For the near-surface winds over the ocean, many model products and satellite footprints have spatial resolutions on the order of tens of kilometers. I'm interested in knowing how much the winds (both magnitude and direction) are expected to vary over tens of kilometers, at a single instant in time.

Of course, this will depend on a variety of factors - such as if a storm is passing by, distance from the coastline, precipitation etc. I'd be happy to hear about rough numbers in all conditions, but I'm especially interested in the open ocean in both hurricane and non-hurricane conditions.

  • 1
    $\begingroup$ There are various wind models used for predicting winds for navigation. These models take into account predicted weather. Different models will have different grid resolutions. weather.eos.ubc.ca/wxfcst gives wind predictions for specific times at 12 km grids. Also there are web products that will give you predicted winds (free) at grid resolutions over 10s of km, for example: sailflow.com $\endgroup$ – user824 Oct 14 '15 at 21:04
  • $\begingroup$ Thanks @Friddy - I logged in and saw your comment just now. I'm going through the links...but I'm wondering if there are models or theories on even finer, sub-kilometer grid variability, say on the order of meters, 10's, and 100's of meters. I'm mostly interested in the horizontal (u and v) winds. $\endgroup$ – user4624937 Oct 18 '15 at 6:47
  • 1
    $\begingroup$ I haven't seen models with finer granularity. If there were such models I would expect that the range over which they are valid would be smaller, in addition I would expect that they would be very sensitive to variations in the amount of wind in the input model. You might want to look at wind models used to predict fire spread for smaller granularity for the wind. As far as marine use is concerned 10 km grid is usually sufficient and other than a strong cold front or thunder storm vertical wind is generally not a factor. $\endgroup$ – user824 Oct 19 '15 at 23:39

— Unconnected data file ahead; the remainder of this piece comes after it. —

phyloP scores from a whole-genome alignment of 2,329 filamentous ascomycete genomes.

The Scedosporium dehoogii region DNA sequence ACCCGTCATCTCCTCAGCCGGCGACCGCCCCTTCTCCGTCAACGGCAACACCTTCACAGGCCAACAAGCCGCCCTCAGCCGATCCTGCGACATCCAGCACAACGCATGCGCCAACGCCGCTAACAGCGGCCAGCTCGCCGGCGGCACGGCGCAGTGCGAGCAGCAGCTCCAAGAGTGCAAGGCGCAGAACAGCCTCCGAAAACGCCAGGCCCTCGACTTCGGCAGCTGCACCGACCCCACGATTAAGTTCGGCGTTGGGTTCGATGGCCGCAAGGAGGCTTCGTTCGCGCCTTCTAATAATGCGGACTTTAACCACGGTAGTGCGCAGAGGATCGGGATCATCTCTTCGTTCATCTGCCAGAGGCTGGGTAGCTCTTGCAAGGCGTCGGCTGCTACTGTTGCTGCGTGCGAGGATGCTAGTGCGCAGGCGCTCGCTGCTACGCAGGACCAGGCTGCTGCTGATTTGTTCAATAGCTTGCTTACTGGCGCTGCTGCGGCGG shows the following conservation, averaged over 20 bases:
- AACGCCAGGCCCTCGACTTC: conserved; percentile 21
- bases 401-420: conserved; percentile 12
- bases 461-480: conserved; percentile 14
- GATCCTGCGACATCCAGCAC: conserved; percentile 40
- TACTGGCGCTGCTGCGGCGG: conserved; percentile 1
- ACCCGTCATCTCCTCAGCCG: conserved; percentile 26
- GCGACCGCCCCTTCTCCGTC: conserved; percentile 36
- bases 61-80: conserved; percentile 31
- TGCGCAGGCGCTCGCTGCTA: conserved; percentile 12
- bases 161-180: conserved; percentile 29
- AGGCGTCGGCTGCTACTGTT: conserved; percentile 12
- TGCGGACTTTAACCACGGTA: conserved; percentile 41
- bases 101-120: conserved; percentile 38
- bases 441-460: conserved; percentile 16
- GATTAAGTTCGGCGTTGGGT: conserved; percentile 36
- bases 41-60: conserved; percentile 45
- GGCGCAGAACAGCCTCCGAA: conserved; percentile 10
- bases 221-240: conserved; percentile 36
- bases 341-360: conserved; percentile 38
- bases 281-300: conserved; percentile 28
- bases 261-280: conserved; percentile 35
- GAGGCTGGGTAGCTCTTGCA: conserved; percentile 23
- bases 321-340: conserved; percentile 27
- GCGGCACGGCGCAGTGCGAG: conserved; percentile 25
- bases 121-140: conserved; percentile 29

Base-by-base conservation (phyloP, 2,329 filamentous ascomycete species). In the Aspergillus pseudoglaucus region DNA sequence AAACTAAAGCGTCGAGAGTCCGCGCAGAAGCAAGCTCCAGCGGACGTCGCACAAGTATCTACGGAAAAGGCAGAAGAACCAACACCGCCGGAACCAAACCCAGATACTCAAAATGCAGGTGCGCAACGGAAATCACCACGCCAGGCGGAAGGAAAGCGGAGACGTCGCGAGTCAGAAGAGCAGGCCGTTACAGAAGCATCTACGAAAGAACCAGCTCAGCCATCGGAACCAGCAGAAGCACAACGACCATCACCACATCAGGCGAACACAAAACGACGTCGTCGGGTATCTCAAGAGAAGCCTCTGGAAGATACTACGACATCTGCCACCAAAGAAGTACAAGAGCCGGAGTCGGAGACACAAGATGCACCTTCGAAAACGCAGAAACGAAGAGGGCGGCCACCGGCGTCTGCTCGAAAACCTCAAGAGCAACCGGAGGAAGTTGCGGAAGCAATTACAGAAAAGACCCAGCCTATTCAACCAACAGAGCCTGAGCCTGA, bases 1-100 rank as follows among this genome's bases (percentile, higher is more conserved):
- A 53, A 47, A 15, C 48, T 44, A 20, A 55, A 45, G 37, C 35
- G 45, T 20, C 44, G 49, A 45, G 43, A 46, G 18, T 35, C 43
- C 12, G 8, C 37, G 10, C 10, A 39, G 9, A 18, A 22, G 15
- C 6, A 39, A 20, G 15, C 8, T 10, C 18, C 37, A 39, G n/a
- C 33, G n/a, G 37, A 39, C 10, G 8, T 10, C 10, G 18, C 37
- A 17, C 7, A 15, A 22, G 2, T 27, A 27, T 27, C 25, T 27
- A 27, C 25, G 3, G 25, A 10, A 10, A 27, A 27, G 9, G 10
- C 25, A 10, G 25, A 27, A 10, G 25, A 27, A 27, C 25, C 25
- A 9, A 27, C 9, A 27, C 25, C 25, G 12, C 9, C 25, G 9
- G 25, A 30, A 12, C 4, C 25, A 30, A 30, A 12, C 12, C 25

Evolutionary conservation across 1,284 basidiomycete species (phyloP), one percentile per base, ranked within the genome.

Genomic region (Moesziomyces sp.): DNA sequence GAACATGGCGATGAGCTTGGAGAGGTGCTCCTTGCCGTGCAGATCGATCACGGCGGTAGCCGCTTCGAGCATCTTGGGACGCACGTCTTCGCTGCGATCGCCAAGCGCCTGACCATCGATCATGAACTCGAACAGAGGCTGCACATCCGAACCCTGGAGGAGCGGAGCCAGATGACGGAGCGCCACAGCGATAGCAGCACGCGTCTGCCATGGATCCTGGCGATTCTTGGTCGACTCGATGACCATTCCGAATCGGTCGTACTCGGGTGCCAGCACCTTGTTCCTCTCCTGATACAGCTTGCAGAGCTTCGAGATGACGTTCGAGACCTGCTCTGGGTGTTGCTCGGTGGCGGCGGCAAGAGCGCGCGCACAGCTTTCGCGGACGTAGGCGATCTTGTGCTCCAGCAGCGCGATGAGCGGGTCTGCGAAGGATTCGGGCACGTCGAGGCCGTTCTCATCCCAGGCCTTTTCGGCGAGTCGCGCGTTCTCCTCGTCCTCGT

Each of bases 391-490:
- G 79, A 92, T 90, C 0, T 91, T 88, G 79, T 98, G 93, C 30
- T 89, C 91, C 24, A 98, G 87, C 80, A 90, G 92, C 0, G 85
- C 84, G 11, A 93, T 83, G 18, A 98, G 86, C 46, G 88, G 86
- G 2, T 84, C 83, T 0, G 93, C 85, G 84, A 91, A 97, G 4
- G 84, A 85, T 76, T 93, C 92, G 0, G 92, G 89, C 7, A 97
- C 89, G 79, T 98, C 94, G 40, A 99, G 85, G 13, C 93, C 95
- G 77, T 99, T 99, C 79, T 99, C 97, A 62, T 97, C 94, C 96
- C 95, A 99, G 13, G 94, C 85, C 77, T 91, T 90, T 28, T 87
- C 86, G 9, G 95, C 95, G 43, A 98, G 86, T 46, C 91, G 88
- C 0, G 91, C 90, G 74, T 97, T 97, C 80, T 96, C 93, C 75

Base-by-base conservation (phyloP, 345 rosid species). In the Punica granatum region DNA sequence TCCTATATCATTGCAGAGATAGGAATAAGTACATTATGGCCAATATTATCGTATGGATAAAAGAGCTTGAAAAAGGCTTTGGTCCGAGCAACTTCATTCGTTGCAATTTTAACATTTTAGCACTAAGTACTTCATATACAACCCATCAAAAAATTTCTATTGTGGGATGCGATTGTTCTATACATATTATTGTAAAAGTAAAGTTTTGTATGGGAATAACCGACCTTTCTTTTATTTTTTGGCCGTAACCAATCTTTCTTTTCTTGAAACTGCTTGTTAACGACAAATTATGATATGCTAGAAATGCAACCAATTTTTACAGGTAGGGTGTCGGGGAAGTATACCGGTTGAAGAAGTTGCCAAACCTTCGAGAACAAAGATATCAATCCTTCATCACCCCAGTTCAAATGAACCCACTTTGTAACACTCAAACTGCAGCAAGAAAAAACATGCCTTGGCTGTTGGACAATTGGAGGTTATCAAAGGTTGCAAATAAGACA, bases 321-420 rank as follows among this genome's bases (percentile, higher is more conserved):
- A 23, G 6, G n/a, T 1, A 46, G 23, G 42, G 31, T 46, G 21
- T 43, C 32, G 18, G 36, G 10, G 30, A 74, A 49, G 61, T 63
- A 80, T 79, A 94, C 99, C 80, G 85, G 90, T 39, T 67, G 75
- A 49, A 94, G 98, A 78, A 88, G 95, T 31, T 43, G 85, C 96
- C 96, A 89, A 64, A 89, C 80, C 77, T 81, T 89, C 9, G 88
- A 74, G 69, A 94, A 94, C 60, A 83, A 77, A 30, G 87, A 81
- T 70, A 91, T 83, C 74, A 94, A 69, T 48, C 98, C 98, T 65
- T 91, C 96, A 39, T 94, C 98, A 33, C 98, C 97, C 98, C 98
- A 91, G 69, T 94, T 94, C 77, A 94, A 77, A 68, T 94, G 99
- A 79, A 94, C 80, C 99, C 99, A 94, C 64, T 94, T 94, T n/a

• 1
    $\begingroup$ Okay - I'll look into these wind models. One question @Friddy: you say "10 km grid is usually sufficient" for marine use - I don't doubt this (this appears to be the consensus in community), but does there in fact exist some justification for this sufficiency? Maybe papers or book chapters you can think of? Thanks in advance. $\endgroup$ – user4624937 Oct 20 '15 at 9:02
  • $\begingroup$ My response is just from personal experience, for me, a kayaker, and for most powered vessels the largest issue is swell and wind wave that results from the wind (the force of wind affects me too but by then the seas can be large). For waves to develop they need fetch, an upwind expanse of open water. The shortest fetch to produce any significant wave is about 12 miles, see the chart mid page en.wikipedia.org/wiki/Swell_(ocean). Without too much detail the only interesting variations in wind appear to be near shore. $\endgroup$ – user824 Oct 21 '15 at 15:56

Your Answer

By clicking “Post Your Answer”, you agree to our terms of service, privacy policy and cookie policy

Browse other questions tagged or ask your own question.